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UPDATE 2-Indonesia court scraps mineral export regulations

Fergus Jensen and Yayat Supriatna
Monday, 5 Nov 2012 | 8:07 AM ET

(Adds details, comment)

JAKARTA, Nov 5 (Reuters) - Indonesia's supreme court has scrapped a government ban on the export of unprocessed minerals, the country's chamber of commerce said on Monday, and urged the government to draft new mineral export rules.

The decision appears to clear the way for a resumption of mining by small scale producers hard-hit by regulations introduced in May that led to a suspension of much of their activity and sent shockwaves through the industry.

It also represents an apparent setback for the government, which instituted the reforms to increase revenue, conserve resources for domestic needs and boost the downstream mining sector as it pushes to make Indonesia a top 10 world economy.

The May 6 rules aimed to push miners into processing raw ores domestically to export higher-value finished metals. Mining executives said they hurt the sector at a time when commodity prices and investment faced pressure due to a global slowdown.

The Indonesian Nickel Association and the Association of Indonesian City and Regional governments (Apkasi) brought the case in which it asked the government to drop four chapters of the regulations.

``The supreme court agreed with some parts of our case and has ordered the central government to drop four chapters of the regulation, including chapter 21 on the mineral export ban,'' Indonesian Nickel Association chairman Shelby Ihsan Saleh said.

He told Reuters he was referring to Energy and Mineral Resources Ministry Regulation no. 7 on mineral processing.

The controversial section effectively bans miners from exporting raw materials unless they comply with subsequent rules on downstream processing, duties, and adhere to good mining practices.

MORE UNCERTAINTY

The latest decision could add uncertainty to an industry already uneasy over regulation.

``With the Supreme Court decision all the chapters (of the ban) have to be dropped as soon as possible and mineral exports will be regulated by the Trade Ministry,'' Natsir Mansyur, a senior official of the chamber of commerce, told Reuters.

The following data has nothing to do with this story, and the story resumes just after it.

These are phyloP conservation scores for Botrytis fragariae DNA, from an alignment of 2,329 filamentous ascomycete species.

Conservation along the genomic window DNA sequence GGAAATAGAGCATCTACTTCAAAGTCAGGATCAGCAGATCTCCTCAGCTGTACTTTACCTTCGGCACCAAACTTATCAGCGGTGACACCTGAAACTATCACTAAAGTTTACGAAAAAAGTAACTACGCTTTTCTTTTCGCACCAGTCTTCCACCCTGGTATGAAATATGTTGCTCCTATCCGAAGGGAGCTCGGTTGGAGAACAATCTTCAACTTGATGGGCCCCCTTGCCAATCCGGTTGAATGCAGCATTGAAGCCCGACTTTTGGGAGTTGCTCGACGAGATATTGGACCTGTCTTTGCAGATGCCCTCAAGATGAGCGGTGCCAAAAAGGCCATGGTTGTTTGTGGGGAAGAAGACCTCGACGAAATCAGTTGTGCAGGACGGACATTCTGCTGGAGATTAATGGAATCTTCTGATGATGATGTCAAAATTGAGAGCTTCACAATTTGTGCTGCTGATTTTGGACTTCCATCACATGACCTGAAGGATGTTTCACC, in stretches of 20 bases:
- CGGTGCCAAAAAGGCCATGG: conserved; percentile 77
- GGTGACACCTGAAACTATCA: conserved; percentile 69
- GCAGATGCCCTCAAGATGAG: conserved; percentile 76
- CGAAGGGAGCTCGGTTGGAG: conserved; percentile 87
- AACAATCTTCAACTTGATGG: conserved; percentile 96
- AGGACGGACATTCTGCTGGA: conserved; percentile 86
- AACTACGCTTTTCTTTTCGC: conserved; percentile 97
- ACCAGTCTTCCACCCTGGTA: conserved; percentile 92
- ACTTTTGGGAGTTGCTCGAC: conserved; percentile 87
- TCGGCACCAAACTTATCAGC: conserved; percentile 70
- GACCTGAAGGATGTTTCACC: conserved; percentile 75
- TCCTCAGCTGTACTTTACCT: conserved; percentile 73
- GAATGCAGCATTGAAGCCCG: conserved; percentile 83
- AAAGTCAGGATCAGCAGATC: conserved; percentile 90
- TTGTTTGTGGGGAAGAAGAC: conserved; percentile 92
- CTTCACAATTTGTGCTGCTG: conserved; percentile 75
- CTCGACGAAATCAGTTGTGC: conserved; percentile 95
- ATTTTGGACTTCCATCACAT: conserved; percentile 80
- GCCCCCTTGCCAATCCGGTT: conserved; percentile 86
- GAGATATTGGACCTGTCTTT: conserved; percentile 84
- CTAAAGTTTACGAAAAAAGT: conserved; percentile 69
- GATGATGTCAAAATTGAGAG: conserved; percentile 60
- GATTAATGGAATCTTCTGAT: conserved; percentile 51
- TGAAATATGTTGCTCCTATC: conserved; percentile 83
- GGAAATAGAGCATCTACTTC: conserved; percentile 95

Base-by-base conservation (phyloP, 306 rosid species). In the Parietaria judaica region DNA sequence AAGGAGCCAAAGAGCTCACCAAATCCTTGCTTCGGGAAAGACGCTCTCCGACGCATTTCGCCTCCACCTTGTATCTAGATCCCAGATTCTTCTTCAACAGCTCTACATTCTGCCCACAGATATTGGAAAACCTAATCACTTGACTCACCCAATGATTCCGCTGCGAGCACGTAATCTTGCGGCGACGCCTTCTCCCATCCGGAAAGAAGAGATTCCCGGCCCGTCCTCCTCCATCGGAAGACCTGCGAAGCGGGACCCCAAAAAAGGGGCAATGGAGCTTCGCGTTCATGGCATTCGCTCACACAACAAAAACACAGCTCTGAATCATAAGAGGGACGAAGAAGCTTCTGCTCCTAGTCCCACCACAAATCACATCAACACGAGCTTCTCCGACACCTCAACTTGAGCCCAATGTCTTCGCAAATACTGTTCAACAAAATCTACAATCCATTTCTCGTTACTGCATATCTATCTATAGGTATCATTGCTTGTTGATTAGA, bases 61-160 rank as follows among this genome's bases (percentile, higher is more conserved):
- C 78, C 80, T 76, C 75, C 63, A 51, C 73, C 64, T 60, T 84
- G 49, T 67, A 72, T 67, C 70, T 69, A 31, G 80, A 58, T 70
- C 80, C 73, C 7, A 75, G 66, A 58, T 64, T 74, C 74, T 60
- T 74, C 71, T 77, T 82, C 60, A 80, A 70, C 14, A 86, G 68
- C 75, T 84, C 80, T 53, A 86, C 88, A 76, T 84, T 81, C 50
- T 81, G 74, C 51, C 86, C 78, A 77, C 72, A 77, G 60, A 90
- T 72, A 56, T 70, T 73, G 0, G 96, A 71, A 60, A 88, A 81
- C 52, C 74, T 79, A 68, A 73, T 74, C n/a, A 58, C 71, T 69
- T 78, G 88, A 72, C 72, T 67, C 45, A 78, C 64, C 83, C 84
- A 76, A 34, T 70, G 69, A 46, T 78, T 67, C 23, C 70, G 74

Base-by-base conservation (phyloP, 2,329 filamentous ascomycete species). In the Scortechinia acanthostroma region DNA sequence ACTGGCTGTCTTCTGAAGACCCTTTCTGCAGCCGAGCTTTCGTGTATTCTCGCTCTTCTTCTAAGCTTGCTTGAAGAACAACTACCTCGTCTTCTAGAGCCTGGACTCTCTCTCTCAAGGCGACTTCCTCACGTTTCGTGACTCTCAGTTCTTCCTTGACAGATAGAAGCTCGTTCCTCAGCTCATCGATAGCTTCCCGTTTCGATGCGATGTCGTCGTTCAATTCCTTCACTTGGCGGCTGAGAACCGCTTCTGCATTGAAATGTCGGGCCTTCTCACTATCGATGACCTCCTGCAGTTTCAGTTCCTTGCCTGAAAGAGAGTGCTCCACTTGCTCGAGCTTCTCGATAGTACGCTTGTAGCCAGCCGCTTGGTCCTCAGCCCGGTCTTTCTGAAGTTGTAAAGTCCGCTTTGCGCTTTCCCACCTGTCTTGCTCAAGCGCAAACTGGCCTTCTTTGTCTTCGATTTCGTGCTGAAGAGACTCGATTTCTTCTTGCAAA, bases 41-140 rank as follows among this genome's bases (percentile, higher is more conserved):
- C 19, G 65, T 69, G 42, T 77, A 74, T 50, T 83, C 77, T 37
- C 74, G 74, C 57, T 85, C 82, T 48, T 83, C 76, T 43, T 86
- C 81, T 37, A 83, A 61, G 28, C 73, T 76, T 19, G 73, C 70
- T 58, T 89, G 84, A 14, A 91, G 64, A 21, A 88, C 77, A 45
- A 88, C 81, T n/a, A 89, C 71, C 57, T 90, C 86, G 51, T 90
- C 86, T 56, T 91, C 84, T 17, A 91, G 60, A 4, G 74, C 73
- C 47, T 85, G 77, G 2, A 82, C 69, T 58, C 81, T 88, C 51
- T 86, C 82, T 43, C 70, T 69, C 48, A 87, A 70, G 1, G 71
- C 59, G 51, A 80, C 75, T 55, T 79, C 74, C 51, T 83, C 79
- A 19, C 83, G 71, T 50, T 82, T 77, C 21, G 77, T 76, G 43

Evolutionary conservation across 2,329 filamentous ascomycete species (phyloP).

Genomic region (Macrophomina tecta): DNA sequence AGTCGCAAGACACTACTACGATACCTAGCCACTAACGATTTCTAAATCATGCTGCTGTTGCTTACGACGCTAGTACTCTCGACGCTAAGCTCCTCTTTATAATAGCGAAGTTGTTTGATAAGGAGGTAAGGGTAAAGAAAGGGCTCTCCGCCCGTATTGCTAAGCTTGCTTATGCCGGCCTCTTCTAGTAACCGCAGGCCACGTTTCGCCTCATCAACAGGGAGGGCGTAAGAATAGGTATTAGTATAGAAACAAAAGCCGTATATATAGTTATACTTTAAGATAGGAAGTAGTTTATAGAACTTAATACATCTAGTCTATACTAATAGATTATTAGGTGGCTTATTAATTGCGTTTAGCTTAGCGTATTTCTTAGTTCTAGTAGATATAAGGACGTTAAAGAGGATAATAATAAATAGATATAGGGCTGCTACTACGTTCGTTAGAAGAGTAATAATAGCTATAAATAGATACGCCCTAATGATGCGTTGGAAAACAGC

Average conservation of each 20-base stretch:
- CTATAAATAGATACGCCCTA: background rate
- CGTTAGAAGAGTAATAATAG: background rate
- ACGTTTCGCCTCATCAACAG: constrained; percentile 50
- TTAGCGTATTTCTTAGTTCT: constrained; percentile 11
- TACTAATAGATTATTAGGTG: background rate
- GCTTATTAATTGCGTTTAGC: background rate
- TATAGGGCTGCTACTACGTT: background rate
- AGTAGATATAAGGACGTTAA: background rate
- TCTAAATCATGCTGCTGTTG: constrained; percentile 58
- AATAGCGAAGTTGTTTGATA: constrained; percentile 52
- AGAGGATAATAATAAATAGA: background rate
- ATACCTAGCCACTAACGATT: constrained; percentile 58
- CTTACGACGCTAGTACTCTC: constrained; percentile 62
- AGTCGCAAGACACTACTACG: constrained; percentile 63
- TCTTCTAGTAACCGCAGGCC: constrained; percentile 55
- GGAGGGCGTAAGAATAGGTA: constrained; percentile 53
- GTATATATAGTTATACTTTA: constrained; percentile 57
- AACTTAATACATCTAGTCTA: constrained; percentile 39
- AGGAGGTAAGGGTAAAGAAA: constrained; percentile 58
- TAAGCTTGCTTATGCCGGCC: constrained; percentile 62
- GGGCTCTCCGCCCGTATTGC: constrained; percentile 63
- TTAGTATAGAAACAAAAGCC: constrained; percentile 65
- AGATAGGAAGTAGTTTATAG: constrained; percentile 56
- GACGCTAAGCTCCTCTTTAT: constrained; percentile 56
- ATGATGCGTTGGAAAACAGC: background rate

He was referring to portions of the legislation that authorise the central government to oversee mineral processing and ban mineral exports.

``The Energy and Mineral Resource ministry has no right any more to regulate exports, including determining the mineral export quota,'' Mansyur added.

The regulations sent exports of nickel and other minerals soaring ahead of the ban and then plummeting when it was implemented. It hit exporters who operate with government-issued IUP contracts hard, especially small scale producers in areas such as Sulawesi.

Trade Minister Gita Wirjawan told Reuters he was looking into the issue and did not give further comment.

``MAJOR EMBARRASSMENT''

The supreme court case is linked to a separate Constitutional Court challenge to regional autonomy over mining, according to the Energy and Mineral Resources Ministry.

Any government decision on the matter would have to wait until this was resolved, Susyanto, the ministry's legal bureau chief Susyanto, told Reuters.

``What is being challenged at the Constitutional Court is a law. That has a higher legal standing,'' he said.

The Indonesian Chamber of Commerce and Industry, which has been tasked by the government to assist miners in adapting to its rules, says it is asking the Trade Ministry to help.

The decision, a copy of which was seen by Reuters, was published on Sept 12, according to an official at the Indonesian Nickel Association.

``This is certainly a major embarrassment for the government which has actually seen a lot of interest in the establishment of processing plants in the country as a result of the threat to stop exports,'' said Keith Loveard, head of risk analysis at Jakarta-based Concord Consulting.

``The government is now going to have to persuade investors to go ahead with plans for processing plant even though the threat of an export ban has been removed,'' he said.

(Additional reporting by Neil Chatterjee in Jakarta and Yuko Inoue in Tokyo; Writing by Matthew Bigg; Editing by Alex Richardson)